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  1. #1

    Question To shade or not shade a condensor?

    I live in the desert and my condensors (compressors?) are exposed to a lot of sun. Is it helpful for efficiency's sake to shade a condensor as long as airflow is not compromised?
    Last edited by waynen; 05-18-2012 at 04:42 PM. Reason: Not sure of nomenclature

  2. #2
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    Jun 2005
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    Where it can make a difference is if a condenser is located on a hot black tar roof & the small liquid line is not insulated to keep it from flashing to gas in the line.

    Auraka; they will remove your post as you have not been authorized to post replies; you have to start your own thread with a problem you want solutions for or, some advice you want...

  3. #3
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    Auraka, this is the Ask Our Pro's forum, and only Pro members that have been vetted by the AOPC may post advise here. Please apply to the AOPC today, thank you.

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  4. #4
    Join Date
    Jun 2011
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    If by shade you mean to place something around the sides that will shade the unit and still let it breath it doesn't hurt but any benefit would be minimal if any. The best thing you can do for efficiency and life expectancy is to just have the unit cleaned at least yearly.

    If you do shade the unit, remember that it needs at least 3' of space around it to leave enough room for someone to get in and work around it and never place anything directly above the unit.
    "I am for doing good to the poor, but I differ in opinion of the means. I think the best way of doing good to the poor, is not making them easy in poverty, but leading or driving them out of it."
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  5. #5
    Join Date
    Aug 2004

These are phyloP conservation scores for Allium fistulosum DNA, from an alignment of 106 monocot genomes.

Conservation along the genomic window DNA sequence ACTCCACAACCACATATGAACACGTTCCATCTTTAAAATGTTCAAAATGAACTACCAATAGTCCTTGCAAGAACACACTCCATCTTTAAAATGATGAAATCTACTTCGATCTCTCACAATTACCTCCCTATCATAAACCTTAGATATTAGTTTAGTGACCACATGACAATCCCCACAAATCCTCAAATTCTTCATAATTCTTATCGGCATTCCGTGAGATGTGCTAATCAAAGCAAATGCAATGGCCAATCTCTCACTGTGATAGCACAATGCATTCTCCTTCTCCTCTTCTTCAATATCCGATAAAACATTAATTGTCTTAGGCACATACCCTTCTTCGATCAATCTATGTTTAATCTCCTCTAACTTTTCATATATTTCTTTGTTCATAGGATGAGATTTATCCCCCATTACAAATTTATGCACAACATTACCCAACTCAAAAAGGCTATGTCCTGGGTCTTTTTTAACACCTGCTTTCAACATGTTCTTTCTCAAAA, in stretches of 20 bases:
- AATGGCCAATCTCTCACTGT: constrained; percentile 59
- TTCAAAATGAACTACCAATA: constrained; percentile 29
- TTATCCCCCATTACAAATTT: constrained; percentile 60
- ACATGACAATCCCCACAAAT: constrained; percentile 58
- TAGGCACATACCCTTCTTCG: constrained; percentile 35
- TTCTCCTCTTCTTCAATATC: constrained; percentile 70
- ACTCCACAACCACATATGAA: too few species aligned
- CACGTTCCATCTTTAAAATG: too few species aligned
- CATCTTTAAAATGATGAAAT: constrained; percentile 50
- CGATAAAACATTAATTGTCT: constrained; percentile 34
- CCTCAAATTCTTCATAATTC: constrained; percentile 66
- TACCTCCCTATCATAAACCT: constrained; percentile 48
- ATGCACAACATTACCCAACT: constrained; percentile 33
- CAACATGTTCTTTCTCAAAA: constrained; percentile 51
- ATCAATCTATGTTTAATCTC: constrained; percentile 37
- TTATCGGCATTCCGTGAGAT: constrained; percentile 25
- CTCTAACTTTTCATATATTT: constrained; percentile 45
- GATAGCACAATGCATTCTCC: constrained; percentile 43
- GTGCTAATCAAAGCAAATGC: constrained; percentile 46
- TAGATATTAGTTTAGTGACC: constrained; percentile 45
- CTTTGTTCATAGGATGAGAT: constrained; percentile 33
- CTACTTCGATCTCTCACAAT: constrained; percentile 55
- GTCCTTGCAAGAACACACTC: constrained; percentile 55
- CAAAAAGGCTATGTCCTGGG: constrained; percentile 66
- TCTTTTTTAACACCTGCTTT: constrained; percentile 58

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    There is not much to be gained by shading the unit itself.
    The only study I am aware of that has been done on the subject was a small scale study that found that there is, at best, a 3% increase in efficiency.
    They found that most attempts at shading the unit actually do more harm than good, and that you only really get positive results if you can shade the area the unit is in, rather than just the unit itself.

    Pretty much anything you build around the unit will have a negative effect, and you should never have anything over the unit if your goal is increased efficiency.
    If more government is the answer, then it's a really stupid question.

  6. #6
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    Mar 2009
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    large deciduous trees with a large canopy covering the unit in shade will help... not that you can get that to grow in the desert... building a wall on the west side of the unit can give some assistance from the afternoon sun on the unit, but it'll also block air exchange, so the benefit may be minimal.
    The TRUE highest cost system is the system not installed properly...
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  7. #7
    Join Date
    Jan 2009
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    Keokuk, IA
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    A wall within even 10' of the unit that is tall enough to shade it, will likey cause some recirculation of the air, which would increase air temps, rather than reduce them.

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